Chuck Aaron in his aerobatic Red Bull helicopter returns from the beach.

A look at the museum flight line.

Friday, May 28, 2010

From The Show

Officially, the Jones Beach Air Show is two days, but for true enthusiasts, there are days of activities to experience. Friday was my beach day - down to Jones Beach for show practice. Four or five years ago, Friday practice was a well-kept secret, only a handful of people on the beach. These days, several thousand people view practice, but it still beats the more than 200 thousand who visit over the weekend.

Red Bull Air Race pilot Kirby Chambliss performs over the water.

Julie Clark closes her performance with style.

Chris Baranaskas flashes by in "Glamorous Gal"

Sneak Pass!

The Blue Angels closed the show...

Thursday, May 27, 2010

It's Show Time!

Air show time, that is...

Once again, the sound of afterburners fills the air around Republic Airport, as the annual Jones Beach Memorial Day Weekend Air Show comes to life. Although the show itself takes place on Saturday and Sunday down at the beach, the performers start gathering several days earlier at Republic Airport, where they will stage out of for the show. This year the Navy Blue Angels are the featured performers (they alternate years with the Thunderbirds.) Also on the schedule is a CF-18 from our friends in the Great White North, as well as an A-10 demo, the Golden Knights, and a wide variety of civilian aerobatic performers and warbirds.

Sean D Tucker heading out for a media flight.

Wednesday, May 19, 2010

Max Cleland, American Hero

He is a decorated, wounded US Army veteran of the Vietnam War, one-time head of the Veterans Administration, and a United States Senator from Georgia. Max Cleland continues to serve as the Secretary of the American Battle Monuments Commission. Among its other duties, the Commission is responsible for operating and maintaining permanent American military cemeteries in foreign countries. Secretary Cleland spoke at the American Airpower Museum on Tuesday at a reception hosted by Rep. Steve Israel, telling of his own personal history, as well as about the work done by the Commission to honor and memorialize American military personnel killed in combat.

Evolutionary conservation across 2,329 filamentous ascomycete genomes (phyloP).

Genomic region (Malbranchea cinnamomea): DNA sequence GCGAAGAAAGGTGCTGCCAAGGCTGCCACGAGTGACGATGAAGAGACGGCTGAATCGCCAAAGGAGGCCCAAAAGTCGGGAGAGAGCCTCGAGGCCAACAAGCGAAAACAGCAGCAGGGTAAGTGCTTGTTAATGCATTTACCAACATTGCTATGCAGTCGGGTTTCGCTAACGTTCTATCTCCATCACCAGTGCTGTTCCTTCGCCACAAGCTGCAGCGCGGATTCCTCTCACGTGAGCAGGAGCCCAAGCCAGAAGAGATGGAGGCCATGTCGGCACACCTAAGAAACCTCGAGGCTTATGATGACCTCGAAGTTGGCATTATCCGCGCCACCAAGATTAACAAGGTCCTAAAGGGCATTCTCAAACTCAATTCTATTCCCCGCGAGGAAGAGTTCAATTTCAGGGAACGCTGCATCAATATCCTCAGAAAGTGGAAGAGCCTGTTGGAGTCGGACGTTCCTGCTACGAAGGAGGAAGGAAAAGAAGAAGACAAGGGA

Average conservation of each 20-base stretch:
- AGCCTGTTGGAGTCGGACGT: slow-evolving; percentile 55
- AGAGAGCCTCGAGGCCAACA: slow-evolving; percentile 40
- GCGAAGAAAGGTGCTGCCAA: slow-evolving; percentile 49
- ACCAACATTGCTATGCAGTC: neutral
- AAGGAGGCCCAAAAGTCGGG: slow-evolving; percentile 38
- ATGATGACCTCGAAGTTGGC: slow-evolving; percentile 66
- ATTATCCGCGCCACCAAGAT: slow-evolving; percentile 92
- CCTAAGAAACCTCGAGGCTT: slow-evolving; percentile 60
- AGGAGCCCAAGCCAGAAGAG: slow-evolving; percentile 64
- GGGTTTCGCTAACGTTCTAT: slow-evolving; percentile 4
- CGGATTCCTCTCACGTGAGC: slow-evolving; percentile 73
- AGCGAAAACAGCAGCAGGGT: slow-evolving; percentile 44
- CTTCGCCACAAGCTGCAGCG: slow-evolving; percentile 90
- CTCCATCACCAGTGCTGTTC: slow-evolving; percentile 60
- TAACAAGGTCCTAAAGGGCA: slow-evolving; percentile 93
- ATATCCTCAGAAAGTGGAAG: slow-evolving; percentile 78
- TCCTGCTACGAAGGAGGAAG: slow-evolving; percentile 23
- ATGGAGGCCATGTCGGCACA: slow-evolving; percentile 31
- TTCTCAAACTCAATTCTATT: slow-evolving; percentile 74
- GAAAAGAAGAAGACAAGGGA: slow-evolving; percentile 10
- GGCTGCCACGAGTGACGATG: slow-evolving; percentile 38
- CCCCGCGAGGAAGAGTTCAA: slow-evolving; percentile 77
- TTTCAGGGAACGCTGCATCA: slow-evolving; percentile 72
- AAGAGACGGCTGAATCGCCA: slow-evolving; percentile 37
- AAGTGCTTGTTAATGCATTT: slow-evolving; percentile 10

With Congressman Steve Israel

Gary Lewi of the AAM shares a moment with Secretary Cleland

Thanks, Nancy...

Thursday, May 6, 2010

A Lesson in Horror

The good folks at the American Airpower Museum have hosted a myriad of events, honoring a wide range of people and subjects, but Wednesday's event may have been the most poignant. The museum recently acquired a WWII M8 Greyhound armored scout car, which was introduced at a ceremony this week.

To welcome the new arrival, the museum chose to focus on one of the Greyhound's most important roles. As a scout vehicle, it primarily served at the leading edge of the armored divisions moving across Europe as the Second World War drew to a close. In that position, it was Army units in Greyhounds that liberated many of the Nazi concentration camps as they moved forward chasing retreating German troops.